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The Impact of White Supremacy on US Foreign Policy towards Africa

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In bipartisan discussions regarding US immigration policy, President Donald Trump’s dismissal of African nations as “shithole countries” was met by widespread outrage (Barron, 2018). President Trump’s racist statements cannot be isolated from recent developments within America’s diplomatic corps. The purging of people of color from positions of authority within the US State Department that has happened on his watch indicates that diversity is being sacrificed in line with Trump’s controversial worldview (Ballesteros, 2017). Trump’s statement was less a slip of the tongue than a verbal manifestation of systemic white supremacy very much a part of US foreign policy.

America is in a unique moment of self-reflection. For those who claim to care about Africa, it is necessary to (re)explore the ways in which American race relations impact its foreign policy on the continent. Through the lens in which many view America, every conversation, international development and foreign policy being no exception, can be filtered through a racial lens. Desmond S. King and Rogers M. Smith state:

Today, racially inflected contests in courts, legislatures, electoral campaigns, and popular discussions over affirmative action; school and residential segregation; felon disfranchisement; majority-minority districts; racial profiling; the disparate racial impact of incarcerations and the death penalty; hate crimes; reparations for slavery; Native American rights; immigration policies; bilingualism; multiculturalism; “model minority” stereotyping; and racial discrimination in housing, auto, and credit markets, and in hiring and promotions, all still roil American political waters. Many putatively nonracial issues, such as restraints on free speech, vouchers for private schools, the revival of federalism, and disputes over public health, environmental, and social assistance policies, all continue to be shaped by race-related struggles. Few of these issues, or the wider developments with which they are linked, can be understood without exploring the enduring tensions between and within the nation’s racial orders (2005: 89).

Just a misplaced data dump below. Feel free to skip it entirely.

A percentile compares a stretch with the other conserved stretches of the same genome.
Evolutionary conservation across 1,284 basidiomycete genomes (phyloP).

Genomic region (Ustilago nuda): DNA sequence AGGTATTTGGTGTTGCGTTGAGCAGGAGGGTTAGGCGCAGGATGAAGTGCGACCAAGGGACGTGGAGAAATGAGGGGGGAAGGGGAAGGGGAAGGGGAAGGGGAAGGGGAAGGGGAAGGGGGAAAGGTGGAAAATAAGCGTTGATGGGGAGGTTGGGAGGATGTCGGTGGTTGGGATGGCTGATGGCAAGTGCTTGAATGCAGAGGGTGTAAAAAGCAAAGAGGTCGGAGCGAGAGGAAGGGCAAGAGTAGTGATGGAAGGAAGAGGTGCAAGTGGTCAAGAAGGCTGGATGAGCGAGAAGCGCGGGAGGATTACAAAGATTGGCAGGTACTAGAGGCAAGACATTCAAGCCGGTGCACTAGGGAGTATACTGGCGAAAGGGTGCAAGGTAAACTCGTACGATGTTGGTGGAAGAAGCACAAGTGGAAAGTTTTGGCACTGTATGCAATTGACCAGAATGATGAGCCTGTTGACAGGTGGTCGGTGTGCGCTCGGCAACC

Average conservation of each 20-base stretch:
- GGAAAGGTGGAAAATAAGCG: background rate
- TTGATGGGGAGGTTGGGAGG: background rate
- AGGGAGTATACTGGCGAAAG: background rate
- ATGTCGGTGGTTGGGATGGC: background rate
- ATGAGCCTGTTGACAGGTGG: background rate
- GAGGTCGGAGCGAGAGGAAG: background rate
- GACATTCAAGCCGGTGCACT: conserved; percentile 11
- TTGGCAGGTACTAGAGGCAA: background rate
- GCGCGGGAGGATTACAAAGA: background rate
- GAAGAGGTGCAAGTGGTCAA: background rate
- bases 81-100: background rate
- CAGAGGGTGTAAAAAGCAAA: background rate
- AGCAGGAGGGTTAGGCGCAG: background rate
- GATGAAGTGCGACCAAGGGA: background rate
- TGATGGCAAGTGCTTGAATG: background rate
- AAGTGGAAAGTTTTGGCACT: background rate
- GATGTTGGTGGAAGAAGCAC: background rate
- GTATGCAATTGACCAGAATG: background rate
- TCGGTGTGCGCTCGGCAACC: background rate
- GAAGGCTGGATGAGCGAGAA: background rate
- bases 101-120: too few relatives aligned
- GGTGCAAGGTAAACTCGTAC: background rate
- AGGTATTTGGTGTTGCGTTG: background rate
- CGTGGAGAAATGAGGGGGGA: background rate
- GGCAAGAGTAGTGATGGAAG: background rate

The American engagement of race does not begin, nor does it end within its borders. What might be harder for some to support, especially those believing that the United States has reached a “post-racial” stage in its development, is the idea that the political leadership does not remove its bias against Americans of African descent from policy decisions that impact sub-Saharan Africa.

Race and American Politics

As stated in an essay by Julie Novkov, “the United States was founded simultaneously as a democratic republic and a racial state” (2008: 651). Inequality of various types that could be clearly observed along racial lines were widely accepted for most of its existence.

Due in no small part to the complexity noted by Novkov, people of color have disproportionately found themselves within the ranks of the American poor. As democratic space within the US appeared to widen because of the Civil Rights Movement, inclusion of people of color in the wider economic and political life of America factored heavily in its domestic policy agenda. This dramatic shift was made with both race and capital in mind.

The governance of the poor was driven by paternalism and neoliberalism (Fording, Soss and Schram, 2011: 1611). The behavior of the poor was observed and acted upon in a manner that highlighted dysfunction and prescribed a need for behavioral adjustment. Through a racist lens, unemployment, underemployment, and poverty itself–all driven by a myriad of underlying factors–was seen simply as proof of moral failure. The state rewarded those it deemed willing to change. Punishing those who in its view refused or were unable. Later, neoliberalism was promoted to expand markets to include the poor with the thought that access to economic “opportunities” would lead to a reduction in the need for welfare. Far from being limited to domestic application, these approaches........

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